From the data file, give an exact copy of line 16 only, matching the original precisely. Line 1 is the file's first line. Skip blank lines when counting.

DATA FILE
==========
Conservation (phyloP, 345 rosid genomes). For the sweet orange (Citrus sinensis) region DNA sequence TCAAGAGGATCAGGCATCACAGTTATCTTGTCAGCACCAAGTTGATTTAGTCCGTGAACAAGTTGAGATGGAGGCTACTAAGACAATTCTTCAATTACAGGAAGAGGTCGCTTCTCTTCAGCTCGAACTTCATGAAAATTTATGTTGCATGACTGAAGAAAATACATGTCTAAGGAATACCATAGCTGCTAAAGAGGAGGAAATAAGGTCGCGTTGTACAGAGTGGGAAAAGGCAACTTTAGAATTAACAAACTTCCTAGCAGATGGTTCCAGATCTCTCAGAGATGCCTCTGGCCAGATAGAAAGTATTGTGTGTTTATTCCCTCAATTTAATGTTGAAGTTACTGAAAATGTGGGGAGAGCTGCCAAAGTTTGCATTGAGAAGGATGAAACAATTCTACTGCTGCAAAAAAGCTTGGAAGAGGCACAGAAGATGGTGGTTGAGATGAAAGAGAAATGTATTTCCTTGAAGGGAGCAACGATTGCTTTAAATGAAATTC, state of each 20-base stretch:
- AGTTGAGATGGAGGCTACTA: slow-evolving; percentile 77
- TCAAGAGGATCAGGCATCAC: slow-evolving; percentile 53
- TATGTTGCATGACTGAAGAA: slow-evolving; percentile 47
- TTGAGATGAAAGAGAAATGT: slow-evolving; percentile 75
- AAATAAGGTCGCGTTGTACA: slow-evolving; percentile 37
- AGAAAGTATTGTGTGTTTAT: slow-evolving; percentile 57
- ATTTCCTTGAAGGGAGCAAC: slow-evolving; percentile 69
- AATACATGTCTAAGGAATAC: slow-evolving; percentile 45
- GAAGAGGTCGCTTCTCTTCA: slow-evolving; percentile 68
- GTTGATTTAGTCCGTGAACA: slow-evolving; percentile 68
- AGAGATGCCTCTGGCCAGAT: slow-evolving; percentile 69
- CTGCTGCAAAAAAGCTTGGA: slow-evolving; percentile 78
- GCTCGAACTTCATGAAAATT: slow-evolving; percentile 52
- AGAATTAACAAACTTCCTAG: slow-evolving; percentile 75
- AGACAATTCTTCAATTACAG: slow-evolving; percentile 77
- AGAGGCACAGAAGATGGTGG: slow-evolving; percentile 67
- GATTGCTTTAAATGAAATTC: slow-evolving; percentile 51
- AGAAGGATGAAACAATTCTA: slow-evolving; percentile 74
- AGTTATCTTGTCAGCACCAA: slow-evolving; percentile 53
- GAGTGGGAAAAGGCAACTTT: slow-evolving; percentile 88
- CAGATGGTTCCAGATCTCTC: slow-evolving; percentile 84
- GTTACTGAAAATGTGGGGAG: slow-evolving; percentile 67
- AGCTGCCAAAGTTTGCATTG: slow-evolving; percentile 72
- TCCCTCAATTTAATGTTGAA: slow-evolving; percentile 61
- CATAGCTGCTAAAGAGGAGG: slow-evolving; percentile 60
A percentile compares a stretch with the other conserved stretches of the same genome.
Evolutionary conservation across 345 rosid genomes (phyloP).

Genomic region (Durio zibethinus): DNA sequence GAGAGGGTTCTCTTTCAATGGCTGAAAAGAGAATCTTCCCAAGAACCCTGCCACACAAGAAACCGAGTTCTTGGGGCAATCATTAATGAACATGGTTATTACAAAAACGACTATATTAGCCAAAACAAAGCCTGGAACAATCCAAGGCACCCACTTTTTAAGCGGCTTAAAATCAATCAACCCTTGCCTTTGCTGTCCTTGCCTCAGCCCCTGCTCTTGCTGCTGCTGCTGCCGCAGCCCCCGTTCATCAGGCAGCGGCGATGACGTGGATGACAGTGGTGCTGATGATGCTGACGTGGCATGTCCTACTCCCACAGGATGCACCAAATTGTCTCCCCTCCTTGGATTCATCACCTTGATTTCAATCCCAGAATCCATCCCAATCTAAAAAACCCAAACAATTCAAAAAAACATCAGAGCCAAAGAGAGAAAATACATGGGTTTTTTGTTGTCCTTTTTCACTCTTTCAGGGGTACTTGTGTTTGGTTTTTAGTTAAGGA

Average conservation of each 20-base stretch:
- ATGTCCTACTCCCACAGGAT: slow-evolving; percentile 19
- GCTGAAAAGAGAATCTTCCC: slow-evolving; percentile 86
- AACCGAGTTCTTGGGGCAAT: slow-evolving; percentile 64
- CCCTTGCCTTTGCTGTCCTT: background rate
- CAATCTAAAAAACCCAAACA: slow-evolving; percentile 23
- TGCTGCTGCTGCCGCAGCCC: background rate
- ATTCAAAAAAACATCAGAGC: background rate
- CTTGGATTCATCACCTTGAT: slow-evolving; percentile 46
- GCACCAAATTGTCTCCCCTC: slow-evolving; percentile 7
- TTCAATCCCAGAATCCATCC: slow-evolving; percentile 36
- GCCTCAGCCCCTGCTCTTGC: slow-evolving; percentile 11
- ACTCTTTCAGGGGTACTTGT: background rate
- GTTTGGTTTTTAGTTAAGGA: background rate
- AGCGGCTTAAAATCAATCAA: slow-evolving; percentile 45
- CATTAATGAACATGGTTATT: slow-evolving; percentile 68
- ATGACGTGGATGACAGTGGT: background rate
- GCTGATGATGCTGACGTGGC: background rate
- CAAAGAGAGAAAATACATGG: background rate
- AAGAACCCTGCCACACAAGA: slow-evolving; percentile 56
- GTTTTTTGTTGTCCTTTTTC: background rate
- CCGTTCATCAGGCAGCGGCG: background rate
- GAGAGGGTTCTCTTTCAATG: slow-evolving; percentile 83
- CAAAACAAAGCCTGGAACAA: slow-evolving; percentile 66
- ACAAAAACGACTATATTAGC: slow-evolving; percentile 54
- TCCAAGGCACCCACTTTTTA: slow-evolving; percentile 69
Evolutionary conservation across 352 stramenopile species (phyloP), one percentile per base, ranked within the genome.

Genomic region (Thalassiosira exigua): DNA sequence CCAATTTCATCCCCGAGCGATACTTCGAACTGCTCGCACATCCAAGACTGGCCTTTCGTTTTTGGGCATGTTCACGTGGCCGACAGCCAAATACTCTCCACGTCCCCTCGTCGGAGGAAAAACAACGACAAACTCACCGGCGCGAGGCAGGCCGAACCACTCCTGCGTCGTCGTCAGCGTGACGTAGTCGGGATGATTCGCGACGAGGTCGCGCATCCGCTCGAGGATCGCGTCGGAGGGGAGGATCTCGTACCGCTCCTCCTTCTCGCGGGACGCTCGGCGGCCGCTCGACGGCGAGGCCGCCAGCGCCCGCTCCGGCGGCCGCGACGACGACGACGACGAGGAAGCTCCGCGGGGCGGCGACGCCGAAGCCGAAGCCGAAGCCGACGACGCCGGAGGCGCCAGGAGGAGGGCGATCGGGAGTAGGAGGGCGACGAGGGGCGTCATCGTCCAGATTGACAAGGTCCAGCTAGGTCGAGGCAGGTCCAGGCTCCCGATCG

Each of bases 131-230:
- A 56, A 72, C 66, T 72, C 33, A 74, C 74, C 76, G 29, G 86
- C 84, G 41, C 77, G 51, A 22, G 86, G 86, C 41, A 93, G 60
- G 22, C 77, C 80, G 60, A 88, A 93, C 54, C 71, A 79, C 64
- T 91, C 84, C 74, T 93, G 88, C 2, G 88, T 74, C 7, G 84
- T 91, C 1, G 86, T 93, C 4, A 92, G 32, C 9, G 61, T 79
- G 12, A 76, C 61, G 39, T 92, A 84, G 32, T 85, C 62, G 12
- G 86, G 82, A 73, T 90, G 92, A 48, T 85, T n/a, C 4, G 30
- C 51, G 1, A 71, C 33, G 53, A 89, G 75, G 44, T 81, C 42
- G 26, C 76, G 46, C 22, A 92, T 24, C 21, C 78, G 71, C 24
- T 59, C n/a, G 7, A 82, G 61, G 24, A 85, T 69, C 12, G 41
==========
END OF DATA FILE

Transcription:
- AGACAATTCTTCAATTACAG: slow-evolving; percentile 77